I think it’s safe to say that a majority of GovLoopers can be considered “change agents,” in one fashion or another. We’re all here because we learn from one another, we empathize with each other, and we help one another. GovLoop isn’t just a website, it’s a living, breathing, community of people (at least that’s how I see it). And anytime you get that many people involved and interacting with one another, you’re going to happen upon disagreements similar to this, and in some cases, even more divisive. It happens. People are messy and hard to figure out. That’s why I think this issue is less about who was right or who was wrong, and more about how do we use this as an opportunity. I would take this opportunity to remind everyone of one of Wikipedia’s core guidelines -“Don’t Bite the Newcomer,” which has become a core tenet of a lot of online communities. In essence, rather than taking a stand for yourself or for what you believe in, you instead consider the community as a whole and figure out how to help move the entire community ahead.
That’s where I’m coming from – not simply as a user of the GovLoop site, but as a member of the GovLoop community and as someone who has served as a community manager in other situations.
Having said all that, I agree with the blogger AND of GovLoop’s. I’m a staunch supporter of all things free speech and agree that videos shouldn’t have been deleted just because some manager might have potentially not approved.If I’m looking at this in a vacuum, I agree with the blogger.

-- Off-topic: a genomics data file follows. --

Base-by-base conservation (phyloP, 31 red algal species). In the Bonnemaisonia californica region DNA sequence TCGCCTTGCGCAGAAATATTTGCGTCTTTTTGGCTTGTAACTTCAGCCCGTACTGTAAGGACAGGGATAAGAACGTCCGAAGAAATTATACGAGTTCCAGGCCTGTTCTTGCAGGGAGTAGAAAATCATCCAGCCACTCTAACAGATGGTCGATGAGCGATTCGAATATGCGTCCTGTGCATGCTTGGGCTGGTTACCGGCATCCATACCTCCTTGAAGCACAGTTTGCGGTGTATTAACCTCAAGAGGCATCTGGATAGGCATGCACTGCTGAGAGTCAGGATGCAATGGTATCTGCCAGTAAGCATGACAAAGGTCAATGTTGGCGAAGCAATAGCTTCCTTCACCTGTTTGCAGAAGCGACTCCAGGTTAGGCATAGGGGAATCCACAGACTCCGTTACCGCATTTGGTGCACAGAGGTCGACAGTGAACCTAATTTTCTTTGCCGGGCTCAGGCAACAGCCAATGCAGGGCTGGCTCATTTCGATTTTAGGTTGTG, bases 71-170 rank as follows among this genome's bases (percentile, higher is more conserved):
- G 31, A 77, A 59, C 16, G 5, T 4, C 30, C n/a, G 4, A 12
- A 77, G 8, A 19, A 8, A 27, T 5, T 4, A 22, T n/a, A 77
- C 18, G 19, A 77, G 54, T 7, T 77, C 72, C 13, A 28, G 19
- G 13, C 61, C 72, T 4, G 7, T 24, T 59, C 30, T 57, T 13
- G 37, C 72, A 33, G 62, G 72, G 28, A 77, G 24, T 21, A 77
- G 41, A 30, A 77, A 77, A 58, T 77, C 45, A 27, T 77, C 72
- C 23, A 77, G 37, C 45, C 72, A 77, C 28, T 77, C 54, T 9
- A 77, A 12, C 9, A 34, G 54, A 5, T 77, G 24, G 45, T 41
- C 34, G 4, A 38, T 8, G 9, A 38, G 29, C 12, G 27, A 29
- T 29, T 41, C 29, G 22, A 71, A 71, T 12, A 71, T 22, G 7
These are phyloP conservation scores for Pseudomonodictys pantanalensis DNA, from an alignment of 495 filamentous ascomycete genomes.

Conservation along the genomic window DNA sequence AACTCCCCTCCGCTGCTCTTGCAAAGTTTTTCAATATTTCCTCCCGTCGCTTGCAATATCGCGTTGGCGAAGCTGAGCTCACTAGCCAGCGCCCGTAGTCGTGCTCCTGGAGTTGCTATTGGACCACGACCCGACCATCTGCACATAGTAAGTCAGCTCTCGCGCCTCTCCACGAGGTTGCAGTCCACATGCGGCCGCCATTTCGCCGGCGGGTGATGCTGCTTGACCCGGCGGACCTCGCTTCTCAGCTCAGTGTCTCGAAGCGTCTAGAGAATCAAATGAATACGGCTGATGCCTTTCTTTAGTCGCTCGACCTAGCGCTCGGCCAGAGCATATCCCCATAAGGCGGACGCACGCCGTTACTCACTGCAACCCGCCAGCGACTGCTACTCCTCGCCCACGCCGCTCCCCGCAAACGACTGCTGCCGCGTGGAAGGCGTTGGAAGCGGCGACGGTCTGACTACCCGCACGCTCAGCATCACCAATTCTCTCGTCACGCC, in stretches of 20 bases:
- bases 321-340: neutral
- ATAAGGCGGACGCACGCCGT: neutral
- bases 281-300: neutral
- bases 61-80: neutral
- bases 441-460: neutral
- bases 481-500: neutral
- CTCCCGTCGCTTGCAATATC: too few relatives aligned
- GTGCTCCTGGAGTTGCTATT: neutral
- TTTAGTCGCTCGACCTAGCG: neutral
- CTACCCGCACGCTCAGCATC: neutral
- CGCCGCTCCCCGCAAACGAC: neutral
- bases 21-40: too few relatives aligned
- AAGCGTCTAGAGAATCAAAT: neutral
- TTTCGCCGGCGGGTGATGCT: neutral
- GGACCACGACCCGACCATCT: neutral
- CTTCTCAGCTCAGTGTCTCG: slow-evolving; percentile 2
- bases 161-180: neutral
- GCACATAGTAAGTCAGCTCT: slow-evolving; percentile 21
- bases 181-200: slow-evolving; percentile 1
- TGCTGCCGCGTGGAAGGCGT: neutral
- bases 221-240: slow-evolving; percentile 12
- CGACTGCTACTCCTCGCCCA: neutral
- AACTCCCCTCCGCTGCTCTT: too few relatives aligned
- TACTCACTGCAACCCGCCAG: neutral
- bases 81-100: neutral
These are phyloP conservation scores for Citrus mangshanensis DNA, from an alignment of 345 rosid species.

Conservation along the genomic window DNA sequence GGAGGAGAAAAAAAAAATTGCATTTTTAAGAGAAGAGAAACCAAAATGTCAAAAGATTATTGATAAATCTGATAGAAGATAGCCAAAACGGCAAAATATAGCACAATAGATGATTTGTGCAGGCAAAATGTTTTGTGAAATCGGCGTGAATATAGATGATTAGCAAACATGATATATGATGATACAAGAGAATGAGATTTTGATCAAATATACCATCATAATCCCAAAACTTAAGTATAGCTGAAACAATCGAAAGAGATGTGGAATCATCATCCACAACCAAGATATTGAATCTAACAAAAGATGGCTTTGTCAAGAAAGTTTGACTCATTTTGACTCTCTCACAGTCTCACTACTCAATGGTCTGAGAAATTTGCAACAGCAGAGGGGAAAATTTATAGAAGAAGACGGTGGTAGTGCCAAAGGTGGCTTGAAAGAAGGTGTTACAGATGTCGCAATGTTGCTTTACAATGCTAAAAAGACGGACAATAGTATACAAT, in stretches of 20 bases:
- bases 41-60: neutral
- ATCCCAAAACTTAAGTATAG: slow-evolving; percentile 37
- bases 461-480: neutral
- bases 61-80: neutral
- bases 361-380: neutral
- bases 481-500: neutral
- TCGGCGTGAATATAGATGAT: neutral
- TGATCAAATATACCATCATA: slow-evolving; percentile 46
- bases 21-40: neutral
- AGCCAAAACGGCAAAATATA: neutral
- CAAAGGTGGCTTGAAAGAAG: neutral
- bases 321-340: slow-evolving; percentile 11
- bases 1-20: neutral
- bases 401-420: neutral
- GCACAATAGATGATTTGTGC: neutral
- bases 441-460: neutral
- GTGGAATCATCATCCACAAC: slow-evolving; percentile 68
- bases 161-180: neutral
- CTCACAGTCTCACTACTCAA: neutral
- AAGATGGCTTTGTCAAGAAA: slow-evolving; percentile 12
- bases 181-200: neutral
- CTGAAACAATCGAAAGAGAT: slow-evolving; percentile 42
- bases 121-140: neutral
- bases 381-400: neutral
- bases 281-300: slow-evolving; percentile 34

However, I don’t believe that’s the reason they were removed. GovLoop doesn’t operate like the FCC where if a small group of people complain about something, they’re going to regulate and ban it. I think GovLoop was operating in the best interest of the entire community in removing the post. This is where I agree with GovLoop. While making the stand might have been “right,” they would have also risked winning the battle, but losing the war, inadvertently driving said agency away from social media altogether. The only thing I would have done differently is that I would have liked to see GovLoop and the blogger use this as a teaching opportunity with the government employee and his/her boss. For example, when my firm was reluctant to get on Google+, I sent our POCs the story about Bank of America getting brandjacked, and that resulted in a conversation where they ultimately decided to set one up to avoid that very thing happening to them. I think GovLoop, the blogger, and the government employee should have had that discussion to figure out how to turn this from a potential negative to a net positive.
Taking a “who’s right/ who’s wrong” tone here is the wrong question – we should instead be asking, how we can use this situation to help the government employee advance open government at her agency?